Main outcome measure was unctional dyspepsia symptoms on days 28 and 56, assessed using the Severity of Dyspepsia Assessment (SODA) score. Secondary outcomes were the occurrence of adverse events and serious adverse events.

A total of 206 patients were enrolled in the study and randomly assigned to one of the three groups; 151 patients completed the study. Demographic data (age 49.7±11.9 years; women 73.4%), clinical characteristics and baseline dyspepsia scores were comparable between the three groups. Significant improvements were observed in SODA scores on day 28 in the pain (−4.83, –5.46 and −6.22), non-pain (−2.22, –2.32 and −2.31) and satisfaction (0.39, 0.79 and 0.60) categories for the C+O, C, and O groups, respectively. These improvements were enhanced on day 56 in the pain (−7.19, –8.07 and −8.85), non-pain (−4.09, –4.12 and −3.71) and satisfaction (0.78, 1.07, and 0.81) categories in the C+O, C, and O groups, respectively. No significant differences were observed among the three groups and no serious adverse events occurred.

The authors concluded that curcumin and omeprazole had comparable efficacy for functional dyspepsia with no obvious synergistic effect.

This study, which was funded by the Thai Traditional and Alternative Medicine Fund, has been picked up by the press and is being lauded as a solid proof of efficacy. Its authors too are not half proud of their splendid trial:

This multicentre randomised controlled trial provides highly reliable evidence for the treatment of functional dyspepsia. PPIs, widely used and approved for over-the-counter use, were compared with curcumin, a popular herbal remedy. The study design, including double blind randomisation, minimised biases. Participants met strict criteria, underwent endoscopy and were tested for H pylori infection. Furthermore, we implemented measures to minimise biases by ensuring that the individuals administering the drugs, participants receiving the drugs and individuals conducting the assessment remained blinded to the type of medications administered to the participants. The trial was carried out in hospitals, and certified individuals used standardised questionnaires for assessments. Statistical methods were appropriate and followed accepted principles.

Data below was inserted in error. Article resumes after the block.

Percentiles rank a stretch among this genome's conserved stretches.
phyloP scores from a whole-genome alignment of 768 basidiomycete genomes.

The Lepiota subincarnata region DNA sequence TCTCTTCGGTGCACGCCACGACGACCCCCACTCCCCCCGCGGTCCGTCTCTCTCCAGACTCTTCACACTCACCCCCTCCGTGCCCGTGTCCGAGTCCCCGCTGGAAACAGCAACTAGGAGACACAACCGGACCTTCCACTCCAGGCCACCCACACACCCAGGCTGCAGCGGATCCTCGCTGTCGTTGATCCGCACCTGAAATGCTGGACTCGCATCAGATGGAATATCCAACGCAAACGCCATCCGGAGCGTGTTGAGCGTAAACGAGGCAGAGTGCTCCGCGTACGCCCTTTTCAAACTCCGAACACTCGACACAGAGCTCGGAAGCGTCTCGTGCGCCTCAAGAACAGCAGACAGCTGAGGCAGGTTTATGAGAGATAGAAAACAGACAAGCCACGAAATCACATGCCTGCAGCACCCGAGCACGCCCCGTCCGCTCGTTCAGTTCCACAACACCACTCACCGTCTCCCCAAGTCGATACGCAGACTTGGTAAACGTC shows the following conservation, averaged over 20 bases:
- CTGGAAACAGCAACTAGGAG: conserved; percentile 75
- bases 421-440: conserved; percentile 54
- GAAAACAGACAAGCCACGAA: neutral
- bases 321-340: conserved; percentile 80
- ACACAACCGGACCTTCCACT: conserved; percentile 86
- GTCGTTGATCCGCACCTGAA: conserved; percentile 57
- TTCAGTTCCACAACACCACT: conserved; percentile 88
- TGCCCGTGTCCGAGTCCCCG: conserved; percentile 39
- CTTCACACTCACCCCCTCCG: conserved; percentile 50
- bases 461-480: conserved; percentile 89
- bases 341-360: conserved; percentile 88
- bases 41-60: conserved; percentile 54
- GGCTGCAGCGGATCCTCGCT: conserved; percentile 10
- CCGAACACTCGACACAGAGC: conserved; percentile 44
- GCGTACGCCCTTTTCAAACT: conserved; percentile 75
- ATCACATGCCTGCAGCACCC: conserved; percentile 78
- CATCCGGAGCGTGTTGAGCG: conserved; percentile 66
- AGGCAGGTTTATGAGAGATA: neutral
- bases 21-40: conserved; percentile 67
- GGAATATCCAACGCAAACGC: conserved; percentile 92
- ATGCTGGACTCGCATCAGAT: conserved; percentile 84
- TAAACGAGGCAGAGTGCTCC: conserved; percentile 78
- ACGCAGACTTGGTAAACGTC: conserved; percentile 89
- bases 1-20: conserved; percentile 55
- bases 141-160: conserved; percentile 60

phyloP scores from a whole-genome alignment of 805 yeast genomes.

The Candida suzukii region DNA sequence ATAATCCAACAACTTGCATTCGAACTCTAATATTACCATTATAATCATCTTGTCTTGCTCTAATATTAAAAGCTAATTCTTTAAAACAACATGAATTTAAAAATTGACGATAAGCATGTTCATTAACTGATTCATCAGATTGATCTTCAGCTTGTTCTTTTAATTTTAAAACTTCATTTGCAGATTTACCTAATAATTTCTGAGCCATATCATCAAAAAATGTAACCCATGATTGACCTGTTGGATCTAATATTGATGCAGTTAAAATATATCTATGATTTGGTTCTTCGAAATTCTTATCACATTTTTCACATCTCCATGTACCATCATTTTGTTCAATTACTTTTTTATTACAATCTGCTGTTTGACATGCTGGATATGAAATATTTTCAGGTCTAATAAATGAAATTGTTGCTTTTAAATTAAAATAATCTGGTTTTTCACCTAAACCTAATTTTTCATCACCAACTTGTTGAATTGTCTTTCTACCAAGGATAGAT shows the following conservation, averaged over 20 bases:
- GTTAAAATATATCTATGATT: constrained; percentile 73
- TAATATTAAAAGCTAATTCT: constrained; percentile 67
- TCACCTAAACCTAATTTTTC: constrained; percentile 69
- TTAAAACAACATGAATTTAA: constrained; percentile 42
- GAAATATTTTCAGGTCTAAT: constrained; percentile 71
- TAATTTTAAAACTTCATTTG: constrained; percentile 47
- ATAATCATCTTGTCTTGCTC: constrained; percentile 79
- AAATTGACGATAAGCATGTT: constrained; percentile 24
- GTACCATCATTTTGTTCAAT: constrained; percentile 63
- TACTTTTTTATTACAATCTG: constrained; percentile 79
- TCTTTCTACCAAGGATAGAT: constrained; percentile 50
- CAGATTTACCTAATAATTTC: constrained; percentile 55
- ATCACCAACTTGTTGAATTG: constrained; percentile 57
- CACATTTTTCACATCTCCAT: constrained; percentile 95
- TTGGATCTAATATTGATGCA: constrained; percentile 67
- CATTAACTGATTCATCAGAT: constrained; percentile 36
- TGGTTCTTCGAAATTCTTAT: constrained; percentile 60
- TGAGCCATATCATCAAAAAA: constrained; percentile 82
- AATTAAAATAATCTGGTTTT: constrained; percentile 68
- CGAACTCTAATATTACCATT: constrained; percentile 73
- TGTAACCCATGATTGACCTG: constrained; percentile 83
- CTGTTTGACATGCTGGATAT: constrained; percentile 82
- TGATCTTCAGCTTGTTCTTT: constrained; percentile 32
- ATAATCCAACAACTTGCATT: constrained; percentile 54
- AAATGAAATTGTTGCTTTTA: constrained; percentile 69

Two follow-up appointments were scheduled, and blood tests showed no abnormal symptoms or liver function abnormalities. However, participants with high body mass index indicated a trend towards liver function impairment in the curcumin group, suggesting the need for larger studies. Some participants did not provide follow-up information, which is a study weakness. However, the number of participants who provided this information was sufficient for statistical analysis and the majority of the participants attended the follow-up visit. Therefore, it can be deduced from the results that even if the number of participants followed after drug administration increased, the study findings would not be significantly different. Another limitation of this study was the absence of long term follow-up data for all patients after treatment. This is a question that will require further investigation.

The strength of the study lies in its relevance to daily clinical practice, providing additional drug options in addition to PPIs alone, without added side effects. The study was unbiased, partially funded by government organisations and the first well designed trial comparing curcumin with PPI for functional dyspepsia, with confirmation through endoscopy and ruling out H pylori infection. Limitations of this study included the small number of patients who were lost to follow-up and the lack of long term follow-up data.

However, I am far less impressed.

Why?

Curcumin is bright yellow and has a very distinct taste/smell. Even though curumin was given in capsules, patients can easily tell what they are taking. I therefore doubt that they were adequately blinded. In fact, the authors seem to agree when they state the following: